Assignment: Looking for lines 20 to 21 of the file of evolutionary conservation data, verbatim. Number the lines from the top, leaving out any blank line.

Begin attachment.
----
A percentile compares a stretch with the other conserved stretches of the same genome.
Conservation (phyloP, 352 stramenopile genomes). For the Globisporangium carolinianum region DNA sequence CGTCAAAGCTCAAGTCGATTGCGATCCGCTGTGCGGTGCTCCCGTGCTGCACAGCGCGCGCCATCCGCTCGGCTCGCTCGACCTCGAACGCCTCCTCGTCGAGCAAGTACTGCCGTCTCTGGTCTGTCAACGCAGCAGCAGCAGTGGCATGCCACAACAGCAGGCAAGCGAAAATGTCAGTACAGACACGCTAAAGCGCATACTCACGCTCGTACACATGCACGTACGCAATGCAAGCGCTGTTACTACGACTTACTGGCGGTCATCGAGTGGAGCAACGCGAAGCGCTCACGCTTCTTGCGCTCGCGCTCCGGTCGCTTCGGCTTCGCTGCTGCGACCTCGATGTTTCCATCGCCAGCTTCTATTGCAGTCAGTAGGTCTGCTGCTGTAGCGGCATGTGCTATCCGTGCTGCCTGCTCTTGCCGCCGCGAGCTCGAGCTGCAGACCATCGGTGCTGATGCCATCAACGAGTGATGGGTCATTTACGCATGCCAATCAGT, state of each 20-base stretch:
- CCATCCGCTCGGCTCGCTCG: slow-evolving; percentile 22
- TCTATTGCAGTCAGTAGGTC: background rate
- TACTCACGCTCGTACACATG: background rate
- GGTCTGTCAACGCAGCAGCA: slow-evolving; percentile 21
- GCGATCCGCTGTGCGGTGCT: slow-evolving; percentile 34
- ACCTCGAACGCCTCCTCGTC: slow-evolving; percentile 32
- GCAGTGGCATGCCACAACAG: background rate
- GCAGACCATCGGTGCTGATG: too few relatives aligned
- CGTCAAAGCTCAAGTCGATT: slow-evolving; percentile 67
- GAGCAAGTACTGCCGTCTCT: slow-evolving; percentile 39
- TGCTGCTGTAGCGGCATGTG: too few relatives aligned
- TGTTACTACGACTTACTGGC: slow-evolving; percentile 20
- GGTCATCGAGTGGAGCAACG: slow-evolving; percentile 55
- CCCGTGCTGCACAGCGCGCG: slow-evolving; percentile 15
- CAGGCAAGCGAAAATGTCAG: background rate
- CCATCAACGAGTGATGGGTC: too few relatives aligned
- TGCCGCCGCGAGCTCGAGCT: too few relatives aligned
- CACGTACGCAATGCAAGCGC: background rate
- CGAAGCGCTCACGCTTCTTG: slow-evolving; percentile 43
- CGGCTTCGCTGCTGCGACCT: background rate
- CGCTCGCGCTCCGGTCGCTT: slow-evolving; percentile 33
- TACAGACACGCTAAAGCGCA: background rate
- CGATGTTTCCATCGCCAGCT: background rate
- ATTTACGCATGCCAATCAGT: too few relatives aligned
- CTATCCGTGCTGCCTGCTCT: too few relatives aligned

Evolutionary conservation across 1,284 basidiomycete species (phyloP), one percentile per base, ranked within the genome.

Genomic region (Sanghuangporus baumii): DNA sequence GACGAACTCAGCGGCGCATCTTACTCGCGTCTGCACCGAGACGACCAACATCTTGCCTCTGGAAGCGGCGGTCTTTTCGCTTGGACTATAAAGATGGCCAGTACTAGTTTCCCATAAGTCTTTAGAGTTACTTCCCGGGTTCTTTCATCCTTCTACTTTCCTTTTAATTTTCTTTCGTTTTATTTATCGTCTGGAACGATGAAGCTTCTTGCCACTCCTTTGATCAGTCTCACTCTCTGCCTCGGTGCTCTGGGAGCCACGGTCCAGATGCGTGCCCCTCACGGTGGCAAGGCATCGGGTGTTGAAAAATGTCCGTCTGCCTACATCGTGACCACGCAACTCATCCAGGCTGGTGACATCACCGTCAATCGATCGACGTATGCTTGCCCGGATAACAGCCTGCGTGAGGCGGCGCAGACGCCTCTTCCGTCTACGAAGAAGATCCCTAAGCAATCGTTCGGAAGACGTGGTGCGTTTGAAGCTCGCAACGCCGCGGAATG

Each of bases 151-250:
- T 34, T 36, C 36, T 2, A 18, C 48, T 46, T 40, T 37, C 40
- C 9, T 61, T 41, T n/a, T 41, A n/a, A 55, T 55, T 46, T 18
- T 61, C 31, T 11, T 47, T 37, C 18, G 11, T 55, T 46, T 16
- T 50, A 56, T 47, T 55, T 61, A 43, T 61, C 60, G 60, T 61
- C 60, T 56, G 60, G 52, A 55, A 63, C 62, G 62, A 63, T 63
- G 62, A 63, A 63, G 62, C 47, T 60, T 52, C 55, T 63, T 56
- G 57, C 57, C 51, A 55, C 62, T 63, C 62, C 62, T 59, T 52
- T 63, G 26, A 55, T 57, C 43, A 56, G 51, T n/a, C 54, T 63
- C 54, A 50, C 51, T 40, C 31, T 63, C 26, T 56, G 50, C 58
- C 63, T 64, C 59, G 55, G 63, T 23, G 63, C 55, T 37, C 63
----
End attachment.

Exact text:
- CACGTACGCAATGCAAGCGC: background rate
- CGAAGCGCTCACGCTTCTTG: slow-evolving; percentile 43